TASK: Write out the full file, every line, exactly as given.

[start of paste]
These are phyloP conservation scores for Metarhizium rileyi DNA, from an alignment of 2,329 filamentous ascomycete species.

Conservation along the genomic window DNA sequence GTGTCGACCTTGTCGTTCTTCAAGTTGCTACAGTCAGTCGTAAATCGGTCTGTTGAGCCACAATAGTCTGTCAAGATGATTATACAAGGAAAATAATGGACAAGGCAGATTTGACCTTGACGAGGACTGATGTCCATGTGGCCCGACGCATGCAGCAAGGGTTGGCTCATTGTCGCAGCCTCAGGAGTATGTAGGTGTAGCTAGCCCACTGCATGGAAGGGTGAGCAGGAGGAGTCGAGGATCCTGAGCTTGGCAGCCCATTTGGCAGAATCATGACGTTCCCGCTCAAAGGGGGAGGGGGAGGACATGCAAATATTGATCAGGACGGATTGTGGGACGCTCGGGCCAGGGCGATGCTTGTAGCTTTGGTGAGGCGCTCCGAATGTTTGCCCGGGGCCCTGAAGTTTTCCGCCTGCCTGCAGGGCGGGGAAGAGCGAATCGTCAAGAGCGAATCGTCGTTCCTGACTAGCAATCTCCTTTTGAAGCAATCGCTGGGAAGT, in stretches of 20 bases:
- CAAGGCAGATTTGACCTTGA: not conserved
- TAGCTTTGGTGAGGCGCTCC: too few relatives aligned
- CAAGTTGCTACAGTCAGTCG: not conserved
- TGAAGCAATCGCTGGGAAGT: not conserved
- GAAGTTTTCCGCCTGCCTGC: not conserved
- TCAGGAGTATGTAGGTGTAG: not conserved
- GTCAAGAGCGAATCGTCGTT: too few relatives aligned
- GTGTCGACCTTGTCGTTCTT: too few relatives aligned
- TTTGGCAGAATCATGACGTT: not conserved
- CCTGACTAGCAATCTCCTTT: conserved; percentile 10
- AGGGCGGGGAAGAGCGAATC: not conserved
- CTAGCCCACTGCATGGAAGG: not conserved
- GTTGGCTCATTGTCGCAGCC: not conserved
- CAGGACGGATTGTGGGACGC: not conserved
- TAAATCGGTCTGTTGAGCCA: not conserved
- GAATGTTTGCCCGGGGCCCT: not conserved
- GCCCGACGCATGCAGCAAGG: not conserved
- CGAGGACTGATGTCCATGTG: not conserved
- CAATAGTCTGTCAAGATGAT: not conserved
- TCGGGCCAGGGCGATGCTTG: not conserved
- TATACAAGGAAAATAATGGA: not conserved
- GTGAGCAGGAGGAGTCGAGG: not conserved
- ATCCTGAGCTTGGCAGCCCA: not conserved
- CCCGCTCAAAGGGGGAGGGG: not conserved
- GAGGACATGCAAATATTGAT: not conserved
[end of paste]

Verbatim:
These are phyloP conservation scores for Metarhizium rileyi DNA, from an alignment of 2,329 filamentous ascomycete species.

Conservation along the genomic window DNA sequence GTGTCGACCTTGTCGTTCTTCAAGTTGCTACAGTCAGTCGTAAATCGGTCTGTTGAGCCACAATAGTCTGTCAAGATGATTATACAAGGAAAATAATGGACAAGGCAGATTTGACCTTGACGAGGACTGATGTCCATGTGGCCCGACGCATGCAGCAAGGGTTGGCTCATTGTCGCAGCCTCAGGAGTATGTAGGTGTAGCTAGCCCACTGCATGGAAGGGTGAGCAGGAGGAGTCGAGGATCCTGAGCTTGGCAGCCCATTTGGCAGAATCATGACGTTCCCGCTCAAAGGGGGAGGGGGAGGACATGCAAATATTGATCAGGACGGATTGTGGGACGCTCGGGCCAGGGCGATGCTTGTAGCTTTGGTGAGGCGCTCCGAATGTTTGCCCGGGGCCCTGAAGTTTTCCGCCTGCCTGCAGGGCGGGGAAGAGCGAATCGTCAAGAGCGAATCGTCGTTCCTGACTAGCAATCTCCTTTTGAAGCAATCGCTGGGAAGT, in stretches of 20 bases:
- CAAGGCAGATTTGACCTTGA: not conserved
- TAGCTTTGGTGAGGCGCTCC: too few relatives aligned
- CAAGTTGCTACAGTCAGTCG: not conserved
- TGAAGCAATCGCTGGGAAGT: not conserved
- GAAGTTTTCCGCCTGCCTGC: not conserved
- TCAGGAGTATGTAGGTGTAG: not conserved
- GTCAAGAGCGAATCGTCGTT: too few relatives aligned
- GTGTCGACCTTGTCGTTCTT: too few relatives aligned
- TTTGGCAGAATCATGACGTT: not conserved
- CCTGACTAGCAATCTCCTTT: conserved; percentile 10
- AGGGCGGGGAAGAGCGAATC: not conserved
- CTAGCCCACTGCATGGAAGG: not conserved
- GTTGGCTCATTGTCGCAGCC: not conserved
- CAGGACGGATTGTGGGACGC: not conserved
- TAAATCGGTCTGTTGAGCCA: not conserved
- GAATGTTTGCCCGGGGCCCT: not conserved
- GCCCGACGCATGCAGCAAGG: not conserved
- CGAGGACTGATGTCCATGTG: not conserved
- CAATAGTCTGTCAAGATGAT: not conserved
- TCGGGCCAGGGCGATGCTTG: not conserved
- TATACAAGGAAAATAATGGA: not conserved
- GTGAGCAGGAGGAGTCGAGG: not conserved
- ATCCTGAGCTTGGCAGCCCA: not conserved
- CCCGCTCAAAGGGGGAGGGG: not conserved
- GAGGACATGCAAATATTGAT: not conserved